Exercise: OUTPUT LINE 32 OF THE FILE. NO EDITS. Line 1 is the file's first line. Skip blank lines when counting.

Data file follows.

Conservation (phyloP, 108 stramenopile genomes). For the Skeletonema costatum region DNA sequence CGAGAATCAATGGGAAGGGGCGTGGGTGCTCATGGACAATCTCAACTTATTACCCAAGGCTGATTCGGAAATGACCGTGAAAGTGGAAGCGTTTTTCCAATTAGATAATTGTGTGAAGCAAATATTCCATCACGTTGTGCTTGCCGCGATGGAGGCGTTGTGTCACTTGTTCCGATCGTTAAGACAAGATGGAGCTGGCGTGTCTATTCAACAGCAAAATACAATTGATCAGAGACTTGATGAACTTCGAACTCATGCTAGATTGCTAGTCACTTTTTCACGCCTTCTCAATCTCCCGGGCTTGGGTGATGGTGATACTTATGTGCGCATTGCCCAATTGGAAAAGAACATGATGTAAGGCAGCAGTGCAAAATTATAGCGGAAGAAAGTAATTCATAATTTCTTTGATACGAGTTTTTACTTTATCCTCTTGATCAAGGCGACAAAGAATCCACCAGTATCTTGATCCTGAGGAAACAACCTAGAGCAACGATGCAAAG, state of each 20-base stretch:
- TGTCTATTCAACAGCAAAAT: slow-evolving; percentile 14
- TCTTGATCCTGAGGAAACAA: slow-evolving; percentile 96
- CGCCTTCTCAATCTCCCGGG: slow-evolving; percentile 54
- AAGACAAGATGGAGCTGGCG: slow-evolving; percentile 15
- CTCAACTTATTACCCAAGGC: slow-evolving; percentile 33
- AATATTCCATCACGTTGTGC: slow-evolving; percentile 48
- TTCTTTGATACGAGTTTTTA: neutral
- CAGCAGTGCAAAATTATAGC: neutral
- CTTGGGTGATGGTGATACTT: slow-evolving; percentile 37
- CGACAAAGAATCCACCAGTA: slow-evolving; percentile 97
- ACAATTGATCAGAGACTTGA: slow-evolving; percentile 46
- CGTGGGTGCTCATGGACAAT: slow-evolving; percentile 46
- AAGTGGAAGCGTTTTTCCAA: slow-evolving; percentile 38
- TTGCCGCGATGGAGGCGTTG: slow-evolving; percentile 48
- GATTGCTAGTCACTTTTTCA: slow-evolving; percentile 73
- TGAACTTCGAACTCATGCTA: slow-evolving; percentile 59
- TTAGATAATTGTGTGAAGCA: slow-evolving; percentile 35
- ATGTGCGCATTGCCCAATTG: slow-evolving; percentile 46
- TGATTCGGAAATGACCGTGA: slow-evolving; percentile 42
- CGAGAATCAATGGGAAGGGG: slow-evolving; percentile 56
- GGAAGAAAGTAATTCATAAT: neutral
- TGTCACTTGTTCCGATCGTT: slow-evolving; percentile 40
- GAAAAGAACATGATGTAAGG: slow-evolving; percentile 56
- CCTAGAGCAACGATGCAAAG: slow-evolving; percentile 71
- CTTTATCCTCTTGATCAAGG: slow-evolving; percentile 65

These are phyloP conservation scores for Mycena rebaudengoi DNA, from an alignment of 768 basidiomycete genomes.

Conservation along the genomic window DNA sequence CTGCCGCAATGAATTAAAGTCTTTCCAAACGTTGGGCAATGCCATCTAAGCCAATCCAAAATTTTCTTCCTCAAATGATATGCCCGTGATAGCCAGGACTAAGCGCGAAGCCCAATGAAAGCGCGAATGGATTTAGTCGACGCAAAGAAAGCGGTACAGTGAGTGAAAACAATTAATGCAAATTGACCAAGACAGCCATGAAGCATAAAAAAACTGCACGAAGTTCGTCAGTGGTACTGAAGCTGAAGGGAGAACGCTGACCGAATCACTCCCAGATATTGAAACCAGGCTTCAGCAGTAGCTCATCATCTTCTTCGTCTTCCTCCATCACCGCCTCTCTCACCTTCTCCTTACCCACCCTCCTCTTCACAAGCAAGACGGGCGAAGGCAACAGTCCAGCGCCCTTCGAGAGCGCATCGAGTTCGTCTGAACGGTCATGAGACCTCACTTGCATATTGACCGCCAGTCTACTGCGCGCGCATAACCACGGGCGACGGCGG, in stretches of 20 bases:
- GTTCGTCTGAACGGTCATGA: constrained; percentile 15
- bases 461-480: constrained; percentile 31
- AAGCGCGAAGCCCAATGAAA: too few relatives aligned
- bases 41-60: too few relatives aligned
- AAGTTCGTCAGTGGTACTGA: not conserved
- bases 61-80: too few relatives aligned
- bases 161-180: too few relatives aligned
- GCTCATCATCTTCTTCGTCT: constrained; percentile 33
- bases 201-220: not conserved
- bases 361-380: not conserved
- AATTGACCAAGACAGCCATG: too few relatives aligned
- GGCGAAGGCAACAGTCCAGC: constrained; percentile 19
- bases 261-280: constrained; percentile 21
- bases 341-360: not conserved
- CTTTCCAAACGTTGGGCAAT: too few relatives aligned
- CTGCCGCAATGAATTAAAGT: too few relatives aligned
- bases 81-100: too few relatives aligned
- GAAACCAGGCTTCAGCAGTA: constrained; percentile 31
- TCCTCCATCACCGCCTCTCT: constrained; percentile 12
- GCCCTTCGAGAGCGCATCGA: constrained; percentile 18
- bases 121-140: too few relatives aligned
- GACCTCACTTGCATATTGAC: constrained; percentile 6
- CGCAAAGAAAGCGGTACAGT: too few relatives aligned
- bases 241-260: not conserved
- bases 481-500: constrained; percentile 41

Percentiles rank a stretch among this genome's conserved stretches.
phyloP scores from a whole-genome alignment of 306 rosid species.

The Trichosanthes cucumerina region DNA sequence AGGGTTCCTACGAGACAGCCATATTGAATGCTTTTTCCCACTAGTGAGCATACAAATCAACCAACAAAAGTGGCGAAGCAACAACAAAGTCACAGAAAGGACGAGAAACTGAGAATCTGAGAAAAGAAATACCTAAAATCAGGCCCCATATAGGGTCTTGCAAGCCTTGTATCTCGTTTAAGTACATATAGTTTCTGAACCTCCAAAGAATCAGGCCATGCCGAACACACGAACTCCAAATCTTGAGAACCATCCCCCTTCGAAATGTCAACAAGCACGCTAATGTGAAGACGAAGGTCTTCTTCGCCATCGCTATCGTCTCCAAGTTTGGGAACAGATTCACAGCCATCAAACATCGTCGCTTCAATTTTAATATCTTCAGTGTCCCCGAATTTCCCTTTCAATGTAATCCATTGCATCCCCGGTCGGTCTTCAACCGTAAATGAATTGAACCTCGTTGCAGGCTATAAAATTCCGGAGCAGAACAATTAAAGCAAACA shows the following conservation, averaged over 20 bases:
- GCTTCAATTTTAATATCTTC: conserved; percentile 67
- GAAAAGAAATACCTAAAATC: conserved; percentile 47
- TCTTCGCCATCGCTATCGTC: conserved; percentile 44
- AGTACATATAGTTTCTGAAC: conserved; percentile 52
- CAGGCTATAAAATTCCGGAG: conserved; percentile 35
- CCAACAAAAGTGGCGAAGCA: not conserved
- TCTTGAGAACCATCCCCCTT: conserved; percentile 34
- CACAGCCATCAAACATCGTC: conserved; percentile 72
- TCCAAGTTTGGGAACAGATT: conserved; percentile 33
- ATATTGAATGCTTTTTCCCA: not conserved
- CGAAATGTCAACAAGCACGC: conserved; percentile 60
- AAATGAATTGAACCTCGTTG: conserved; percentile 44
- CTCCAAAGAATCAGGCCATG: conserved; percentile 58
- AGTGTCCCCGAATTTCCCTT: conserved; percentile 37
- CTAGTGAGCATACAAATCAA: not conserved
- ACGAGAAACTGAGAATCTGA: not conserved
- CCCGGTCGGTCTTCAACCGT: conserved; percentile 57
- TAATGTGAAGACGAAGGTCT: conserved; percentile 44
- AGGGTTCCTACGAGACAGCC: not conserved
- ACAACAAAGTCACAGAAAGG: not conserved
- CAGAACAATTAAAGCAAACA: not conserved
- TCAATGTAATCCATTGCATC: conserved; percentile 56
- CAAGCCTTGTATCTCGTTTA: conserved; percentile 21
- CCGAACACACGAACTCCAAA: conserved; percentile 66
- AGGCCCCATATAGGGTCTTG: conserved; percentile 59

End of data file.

- bases 41-60: too few relatives aligned